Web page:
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1/25/24 blog post

how to protect kids from dog bites

avoid serious injury from dog bites with these safety tips

Children and dogs can often be best buddies; but, kids are not always taught how to safely act around their canine friends. In 2023, Dayton Children’s saw over 350 children with dog bite injuries, and 44 of those kids were admitted to the hospital because of the severity of their injuries.  

"Most young children are about the same size or smaller than dogs and the dogs may see these children as a threat," stated Dr. John Crow, Trauma Medical Director at Dayton Children's. "It's critical that parents teach their children how to interact with dogs to prevent injuries. Just because a dog has never bitten, does not mean that it won't get scared and bite in defense. Dayton Children’s has seen an increase in dog bite injuries specifically related to children getting into the dog’s food.”  

7 precautions to take to prevent dog bites 

Dayton Children's recommends parents and caregivers work with their children on the following 7 skills to protect them from dog bites:

  1. Learn to approach a dog. The proper way to interact with a dog is by coming up to them from the front or the side, holding your hands low and allowing the dog to smell you first before you pet it. Adults should demonstrate the right way to approach a dog so that kids learn to follow them.  
  2. Use gentle hands and speak softly. Surprising a dog from behind, waving hands or yelling can scare them and cause them to bite. 
  3. Let dogs eat in peace. A dog that is eating may think their food is going to be taken away. Reinforce to kids that they are to leave dogs alone until the dog is done eating.  
  4. Watch out for doggie toys. Tell your child, “Some dogs have strong feelings about their chew toys - just like you do with your favorite toys! You wouldn't want someone to grab your favorite toy away from you, so don't take a bone or toy from a dog's mouth.” 
  5. Respect a dog's space. Dogs naturally protect their territories. Sticking a hand inside a strange dog's pen, through a fence or in a car window where a dog is sitting may cause them to protect their property and bite. 
  6. Do not run from a dog. A dog's instinct is to chase and catch you. Stay still when approached by an unfamiliar dog. If knocked over by a dog, roll into a ball and lie still.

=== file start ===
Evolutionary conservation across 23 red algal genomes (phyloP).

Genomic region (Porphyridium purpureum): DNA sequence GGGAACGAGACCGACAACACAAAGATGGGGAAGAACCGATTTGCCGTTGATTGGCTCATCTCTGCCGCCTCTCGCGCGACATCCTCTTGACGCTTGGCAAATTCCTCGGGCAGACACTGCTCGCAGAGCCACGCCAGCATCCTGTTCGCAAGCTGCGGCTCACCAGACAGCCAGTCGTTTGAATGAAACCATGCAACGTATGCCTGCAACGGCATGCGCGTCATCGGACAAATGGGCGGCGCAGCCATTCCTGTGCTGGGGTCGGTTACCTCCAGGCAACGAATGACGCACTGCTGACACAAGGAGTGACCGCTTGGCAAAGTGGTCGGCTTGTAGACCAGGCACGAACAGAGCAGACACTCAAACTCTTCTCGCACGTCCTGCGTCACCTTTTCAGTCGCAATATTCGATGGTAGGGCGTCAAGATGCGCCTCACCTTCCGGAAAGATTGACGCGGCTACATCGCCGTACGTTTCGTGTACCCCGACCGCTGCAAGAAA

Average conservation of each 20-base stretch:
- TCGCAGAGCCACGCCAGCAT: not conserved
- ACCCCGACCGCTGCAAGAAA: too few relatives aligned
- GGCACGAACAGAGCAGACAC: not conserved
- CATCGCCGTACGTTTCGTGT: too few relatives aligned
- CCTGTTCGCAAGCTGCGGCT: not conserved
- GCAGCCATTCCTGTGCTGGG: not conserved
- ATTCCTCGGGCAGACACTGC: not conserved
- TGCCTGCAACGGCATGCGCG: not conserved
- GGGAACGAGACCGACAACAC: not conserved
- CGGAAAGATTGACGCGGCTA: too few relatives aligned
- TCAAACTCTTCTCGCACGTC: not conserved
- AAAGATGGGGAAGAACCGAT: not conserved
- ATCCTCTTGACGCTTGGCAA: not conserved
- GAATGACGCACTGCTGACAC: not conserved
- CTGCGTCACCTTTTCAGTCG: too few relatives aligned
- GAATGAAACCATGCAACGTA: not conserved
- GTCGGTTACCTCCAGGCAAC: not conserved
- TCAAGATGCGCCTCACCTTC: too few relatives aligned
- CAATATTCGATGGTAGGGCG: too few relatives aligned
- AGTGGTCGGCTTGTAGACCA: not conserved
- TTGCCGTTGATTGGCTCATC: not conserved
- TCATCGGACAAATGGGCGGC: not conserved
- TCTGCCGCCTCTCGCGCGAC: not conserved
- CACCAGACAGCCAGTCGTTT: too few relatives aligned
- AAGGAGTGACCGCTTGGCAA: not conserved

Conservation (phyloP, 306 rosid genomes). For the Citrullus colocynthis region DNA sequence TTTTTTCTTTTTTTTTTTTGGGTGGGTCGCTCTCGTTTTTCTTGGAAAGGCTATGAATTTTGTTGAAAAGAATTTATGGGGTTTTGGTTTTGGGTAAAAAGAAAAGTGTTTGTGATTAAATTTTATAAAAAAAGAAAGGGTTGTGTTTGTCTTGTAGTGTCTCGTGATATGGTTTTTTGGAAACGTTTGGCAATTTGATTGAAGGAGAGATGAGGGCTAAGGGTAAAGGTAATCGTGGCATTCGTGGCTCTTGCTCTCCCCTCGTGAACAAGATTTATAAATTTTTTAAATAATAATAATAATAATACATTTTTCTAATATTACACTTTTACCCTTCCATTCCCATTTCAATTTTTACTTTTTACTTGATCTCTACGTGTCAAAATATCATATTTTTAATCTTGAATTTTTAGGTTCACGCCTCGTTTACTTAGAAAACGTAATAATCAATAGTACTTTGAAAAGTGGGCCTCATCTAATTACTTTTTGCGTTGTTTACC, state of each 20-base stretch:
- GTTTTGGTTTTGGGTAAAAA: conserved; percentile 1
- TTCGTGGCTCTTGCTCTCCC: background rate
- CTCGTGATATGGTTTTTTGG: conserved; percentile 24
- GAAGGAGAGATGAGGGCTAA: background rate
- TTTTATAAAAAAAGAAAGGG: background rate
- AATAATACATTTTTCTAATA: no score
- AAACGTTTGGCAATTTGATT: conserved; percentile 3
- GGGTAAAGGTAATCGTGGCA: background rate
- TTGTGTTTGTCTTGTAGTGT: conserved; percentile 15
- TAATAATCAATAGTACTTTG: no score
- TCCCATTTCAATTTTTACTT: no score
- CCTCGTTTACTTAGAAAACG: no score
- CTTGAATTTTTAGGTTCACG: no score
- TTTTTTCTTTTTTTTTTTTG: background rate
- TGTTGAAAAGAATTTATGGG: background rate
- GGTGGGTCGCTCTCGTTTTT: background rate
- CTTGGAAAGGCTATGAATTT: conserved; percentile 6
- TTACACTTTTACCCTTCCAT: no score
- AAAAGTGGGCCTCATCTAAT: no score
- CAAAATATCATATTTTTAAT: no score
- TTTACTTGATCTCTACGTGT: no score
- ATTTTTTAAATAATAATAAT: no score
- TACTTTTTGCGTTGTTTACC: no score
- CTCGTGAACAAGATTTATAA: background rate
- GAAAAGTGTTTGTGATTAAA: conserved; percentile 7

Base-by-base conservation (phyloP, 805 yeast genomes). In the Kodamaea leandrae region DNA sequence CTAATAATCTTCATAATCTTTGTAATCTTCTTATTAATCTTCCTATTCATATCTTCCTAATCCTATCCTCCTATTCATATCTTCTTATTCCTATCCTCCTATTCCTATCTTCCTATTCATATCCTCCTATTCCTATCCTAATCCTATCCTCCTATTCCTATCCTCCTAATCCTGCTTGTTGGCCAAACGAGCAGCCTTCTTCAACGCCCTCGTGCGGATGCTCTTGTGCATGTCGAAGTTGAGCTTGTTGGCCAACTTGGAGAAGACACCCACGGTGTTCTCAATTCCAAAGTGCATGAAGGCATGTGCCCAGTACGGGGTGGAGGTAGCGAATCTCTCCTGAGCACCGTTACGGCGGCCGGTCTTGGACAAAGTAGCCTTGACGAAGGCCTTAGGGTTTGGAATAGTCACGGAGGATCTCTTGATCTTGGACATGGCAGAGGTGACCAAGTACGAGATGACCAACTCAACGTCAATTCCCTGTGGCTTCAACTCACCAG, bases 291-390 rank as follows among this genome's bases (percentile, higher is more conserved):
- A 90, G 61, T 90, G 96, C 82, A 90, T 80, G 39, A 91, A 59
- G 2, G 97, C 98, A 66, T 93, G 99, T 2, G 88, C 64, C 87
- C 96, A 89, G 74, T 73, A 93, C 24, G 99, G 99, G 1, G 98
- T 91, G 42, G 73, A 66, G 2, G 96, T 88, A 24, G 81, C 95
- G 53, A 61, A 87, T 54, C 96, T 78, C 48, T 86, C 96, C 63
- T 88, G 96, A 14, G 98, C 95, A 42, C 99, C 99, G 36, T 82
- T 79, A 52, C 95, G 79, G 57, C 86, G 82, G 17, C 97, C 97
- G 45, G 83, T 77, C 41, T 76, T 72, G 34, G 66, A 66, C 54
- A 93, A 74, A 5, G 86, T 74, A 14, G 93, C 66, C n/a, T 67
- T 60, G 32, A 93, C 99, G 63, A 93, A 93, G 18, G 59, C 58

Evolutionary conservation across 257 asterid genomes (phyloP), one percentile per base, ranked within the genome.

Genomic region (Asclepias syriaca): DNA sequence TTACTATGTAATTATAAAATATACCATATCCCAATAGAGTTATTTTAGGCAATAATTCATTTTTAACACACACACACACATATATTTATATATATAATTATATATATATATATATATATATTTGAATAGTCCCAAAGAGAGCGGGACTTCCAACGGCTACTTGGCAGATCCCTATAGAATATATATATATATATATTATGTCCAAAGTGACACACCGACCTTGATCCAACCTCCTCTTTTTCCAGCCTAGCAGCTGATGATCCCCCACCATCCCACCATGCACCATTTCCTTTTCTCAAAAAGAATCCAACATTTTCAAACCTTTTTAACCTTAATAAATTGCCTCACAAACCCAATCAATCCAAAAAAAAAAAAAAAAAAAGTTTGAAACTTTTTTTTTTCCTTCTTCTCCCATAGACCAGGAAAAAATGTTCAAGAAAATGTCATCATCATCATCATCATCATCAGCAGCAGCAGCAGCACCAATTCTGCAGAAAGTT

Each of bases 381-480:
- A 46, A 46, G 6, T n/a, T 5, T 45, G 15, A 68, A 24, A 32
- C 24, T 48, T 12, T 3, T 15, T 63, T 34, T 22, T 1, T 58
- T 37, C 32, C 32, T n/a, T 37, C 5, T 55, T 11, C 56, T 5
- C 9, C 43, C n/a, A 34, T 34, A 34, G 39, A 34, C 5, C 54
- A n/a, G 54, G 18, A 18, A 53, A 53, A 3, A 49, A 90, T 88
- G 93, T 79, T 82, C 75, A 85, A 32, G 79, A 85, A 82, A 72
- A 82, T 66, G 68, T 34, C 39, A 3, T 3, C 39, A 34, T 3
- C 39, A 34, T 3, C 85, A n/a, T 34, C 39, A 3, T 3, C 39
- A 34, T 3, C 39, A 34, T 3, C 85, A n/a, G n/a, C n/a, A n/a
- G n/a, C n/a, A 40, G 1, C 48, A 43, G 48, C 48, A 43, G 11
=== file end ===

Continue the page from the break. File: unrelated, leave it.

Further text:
7. Tell an adult immediately if your child notices a dog acting strangely or if they are ever bitten by a dog!

planning for a new puppy 

Bringing a new furry best friend home can be exciting! But make sure that you have done extensive research on the dog’s background to avoid adopting a dog with an aggressive history. You can also consider these six points to protect the children in your home and your new puppy!

  • Spend time with the dog before buying or adopting it. Be extremely careful when adding a dog to a home with an infant or toddler. Make sure your children are comfortable around dogs before getting one. 
  • Consider spaying or neutering nearly every dog, this can help reduce aggressive behavior.  
  • Supervise infants and young children around dogs.  
  • Be a responsible dog owner. License your dog as required by law and provide regular veterinary care, including rabies vaccinations. Don't allow your dog to roam alone. 
  • Teach and train dogs when they join your home. Teach the dog submissive behavior (i.e., rolling over to expose abdomen and relinquishing food without growling). 
  • Make your dog a member of the family. Dogs who spend a great deal of time alone in the backyard or tied to a chain often become dangerous. Dogs who are well socialized and supervised are much less likely to bite. 

You can make an effort to keep humans and dogs safe and happy by reading these pet safety tips.


Abbey Pettiford

Injury Prevention Coordinator
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